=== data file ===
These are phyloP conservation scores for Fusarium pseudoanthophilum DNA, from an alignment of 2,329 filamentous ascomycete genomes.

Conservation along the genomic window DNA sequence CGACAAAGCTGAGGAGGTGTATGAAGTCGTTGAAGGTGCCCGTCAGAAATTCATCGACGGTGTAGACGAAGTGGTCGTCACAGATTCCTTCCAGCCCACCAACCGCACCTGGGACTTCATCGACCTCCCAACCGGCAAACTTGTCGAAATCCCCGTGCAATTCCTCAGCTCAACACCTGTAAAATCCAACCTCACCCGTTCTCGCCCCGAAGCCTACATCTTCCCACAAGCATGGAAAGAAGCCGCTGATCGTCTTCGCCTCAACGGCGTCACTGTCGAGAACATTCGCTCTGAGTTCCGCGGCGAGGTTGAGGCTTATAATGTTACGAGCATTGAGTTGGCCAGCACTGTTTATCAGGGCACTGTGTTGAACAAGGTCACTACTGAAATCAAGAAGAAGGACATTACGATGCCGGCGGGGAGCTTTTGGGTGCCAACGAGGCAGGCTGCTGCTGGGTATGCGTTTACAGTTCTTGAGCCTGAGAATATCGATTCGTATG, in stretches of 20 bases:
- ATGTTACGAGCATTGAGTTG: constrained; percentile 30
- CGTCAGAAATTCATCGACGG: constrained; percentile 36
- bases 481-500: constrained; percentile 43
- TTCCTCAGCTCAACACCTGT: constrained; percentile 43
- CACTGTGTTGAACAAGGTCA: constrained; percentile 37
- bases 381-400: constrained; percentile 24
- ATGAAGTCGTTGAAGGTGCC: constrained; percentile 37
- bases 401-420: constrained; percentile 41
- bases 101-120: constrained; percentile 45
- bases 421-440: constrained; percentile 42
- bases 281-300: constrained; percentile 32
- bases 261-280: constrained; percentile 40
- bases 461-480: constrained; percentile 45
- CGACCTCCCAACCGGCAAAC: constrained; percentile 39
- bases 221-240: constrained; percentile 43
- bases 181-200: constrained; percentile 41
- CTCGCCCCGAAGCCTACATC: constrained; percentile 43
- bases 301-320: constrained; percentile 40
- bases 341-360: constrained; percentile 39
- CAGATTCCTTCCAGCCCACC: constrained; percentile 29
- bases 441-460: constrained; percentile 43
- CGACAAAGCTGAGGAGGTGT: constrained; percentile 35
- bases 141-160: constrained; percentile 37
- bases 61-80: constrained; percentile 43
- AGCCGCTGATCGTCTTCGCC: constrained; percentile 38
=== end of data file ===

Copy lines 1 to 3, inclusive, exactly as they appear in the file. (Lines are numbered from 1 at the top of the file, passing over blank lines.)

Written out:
These are phyloP conservation scores for Fusarium pseudoanthophilum DNA, from an alignment of 2,329 filamentous ascomycete genomes.

Conservation along the genomic window DNA sequence CGACAAAGCTGAGGAGGTGTATGAAGTCGTTGAAGGTGCCCGTCAGAAATTCATCGACGGTGTAGACGAAGTGGTCGTCACAGATTCCTTCCAGCCCACCAACCGCACCTGGGACTTCATCGACCTCCCAACCGGCAAACTTGTCGAAATCCCCGTGCAATTCCTCAGCTCAACACCTGTAAAATCCAACCTCACCCGTTCTCGCCCCGAAGCCTACATCTTCCCACAAGCATGGAAAGAAGCCGCTGATCGTCTTCGCCTCAACGGCGTCACTGTCGAGAACATTCGCTCTGAGTTCCGCGGCGAGGTTGAGGCTTATAATGTTACGAGCATTGAGTTGGCCAGCACTGTTTATCAGGGCACTGTGTTGAACAAGGTCACTACTGAAATCAAGAAGAAGGACATTACGATGCCGGCGGGGAGCTTTTGGGTGCCAACGAGGCAGGCTGCTGCTGGGTATGCGTTTACAGTTCTTGAGCCTGAGAATATCGATTCGTATG, in stretches of 20 bases:
- ATGTTACGAGCATTGAGTTG: constrained; percentile 30